"We had everything we needed to make a lot of holy noise on Har Tzion and all over Israel"
Sometimes it’s the unsung, uncelebrated deeds that boost a singer into the limelight. Who helped advance these popular entertainers with an unforgettable yet enduring gesture?
Diaspora Yeshiva Band
I’m forever indebted to Rabbi Dr. Mordechai Goldstein ztz"l, founder and rosh yeshivah of the Diaspora Yeshiva. We were a very eclectic group of students in the early 1970s. The Rav knew that our music was genuine and that our neshamos had a tachlis for playing it. He encouraged and facilitated the band’s formation and growth — from our earliest days of jamming together, through our greatest successes. We had rehearsal space, a sound system, and Rabbi Goldstein even put up half the cost of the band van I bought. We had everything we needed to make a lot of holy noise on Har Tzion and all over Israel.
It’s hard to point out just one kindness, since every kind word or action contributes so much, whether it is advice and guidance from other industry professionals, or a nice word or email from a stranger. The slightest thing can make a difference at certain points. I once had a difficult question and I called up MBD. He gave me all the time and advice I needed.
When I was 17 and had just started to sing in public, I went into a simchah just to pick something up from someone. They were in the middle of the second dance, and some musicians who recognized me there suggested that I go up to sing. I said I didn’t feel comfortable because I didn’t know the people, and I didn’t want to impose, but somehow a crowd surrounded me and encouraged me, and so I started to sing Lipa’s song “Shtei Off” — until the baal simchah approached and stopped me by taking away the mic. “Who invited you to get on the mic?!” he demanded.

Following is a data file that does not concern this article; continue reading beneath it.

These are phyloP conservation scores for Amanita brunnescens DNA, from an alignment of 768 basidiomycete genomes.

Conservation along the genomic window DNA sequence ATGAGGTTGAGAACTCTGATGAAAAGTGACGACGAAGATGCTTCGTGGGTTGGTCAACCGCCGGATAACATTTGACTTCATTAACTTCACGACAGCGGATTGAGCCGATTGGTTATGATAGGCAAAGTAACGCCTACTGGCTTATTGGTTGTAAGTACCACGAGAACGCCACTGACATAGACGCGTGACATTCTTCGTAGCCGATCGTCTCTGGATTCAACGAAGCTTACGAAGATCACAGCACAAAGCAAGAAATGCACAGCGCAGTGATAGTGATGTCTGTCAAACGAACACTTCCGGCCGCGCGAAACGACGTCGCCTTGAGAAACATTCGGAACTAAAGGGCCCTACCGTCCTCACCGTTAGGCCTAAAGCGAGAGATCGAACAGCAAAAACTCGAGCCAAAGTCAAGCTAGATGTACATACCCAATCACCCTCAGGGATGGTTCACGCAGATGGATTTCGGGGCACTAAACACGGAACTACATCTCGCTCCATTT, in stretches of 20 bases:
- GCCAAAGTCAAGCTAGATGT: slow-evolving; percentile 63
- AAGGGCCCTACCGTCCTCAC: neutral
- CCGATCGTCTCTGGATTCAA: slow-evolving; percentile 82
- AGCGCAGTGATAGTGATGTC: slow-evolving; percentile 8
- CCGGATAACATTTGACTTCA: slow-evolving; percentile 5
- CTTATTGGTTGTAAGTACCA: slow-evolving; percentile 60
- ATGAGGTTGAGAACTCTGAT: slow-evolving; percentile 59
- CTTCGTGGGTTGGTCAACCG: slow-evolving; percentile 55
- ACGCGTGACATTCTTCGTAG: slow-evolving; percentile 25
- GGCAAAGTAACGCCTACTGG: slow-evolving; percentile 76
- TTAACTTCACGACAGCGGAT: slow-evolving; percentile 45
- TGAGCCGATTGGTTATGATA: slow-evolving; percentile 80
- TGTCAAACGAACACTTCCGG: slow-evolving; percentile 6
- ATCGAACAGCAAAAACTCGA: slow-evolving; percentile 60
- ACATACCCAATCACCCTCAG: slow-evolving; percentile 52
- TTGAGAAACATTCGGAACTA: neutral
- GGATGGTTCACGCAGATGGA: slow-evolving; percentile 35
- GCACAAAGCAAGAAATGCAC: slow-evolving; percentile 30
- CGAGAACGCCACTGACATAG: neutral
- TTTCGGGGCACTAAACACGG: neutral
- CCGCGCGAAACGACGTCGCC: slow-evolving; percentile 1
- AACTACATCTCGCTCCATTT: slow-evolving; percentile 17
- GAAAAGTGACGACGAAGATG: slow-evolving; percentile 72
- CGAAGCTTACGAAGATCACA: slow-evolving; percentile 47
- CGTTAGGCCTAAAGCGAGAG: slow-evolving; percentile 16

I started to apologize. People were staring, the room went quiet, and I wanted the ground to swallow me. Suddenly, there was a voice from the back of the room. “Do you know who that boy is? He’s going to be a big star one day!” I looked over, and Lipa Schmeltzer had just walked in and sized up the situation. Lipa came over to me and spent half an hour walking around the room with me, talking to me and telling anyone who came up to him that he was busy at the moment, really making me seem important and calming me down. It was incredible how he turned that nightmare around, and I’m forever grateful to him for that.
When you start out in any field, the people who take a chance on you, the people who hire you before it’s in fashion to hire you, those people are so kind (and smart). The Rambam says to look at the world as a perfectly-balanced scale, which your single action could tip. I like to tell people to view others as a balanced scale, or as being on the edge of a fence. Your kind word could be the last straw needed to get them going in the right direction. Many famous singers contemplated giving up at some point in their life, but I’m sure a kind word from a friend made all the difference.
A friend of mine from yeshivah got married in Milwaukee, and he pushed me to come and sing at his wedding. I was very nervous, as it was my first wedding gig, but apparently it was a success. I’d spent my summers as a counselor in Tzehlim, and my friends from there were next, inviting me to sing at their weddings. I owe them big time, because they believed in me before I believed in myself.
(Originally featured in Mishpacha, Issue 874)
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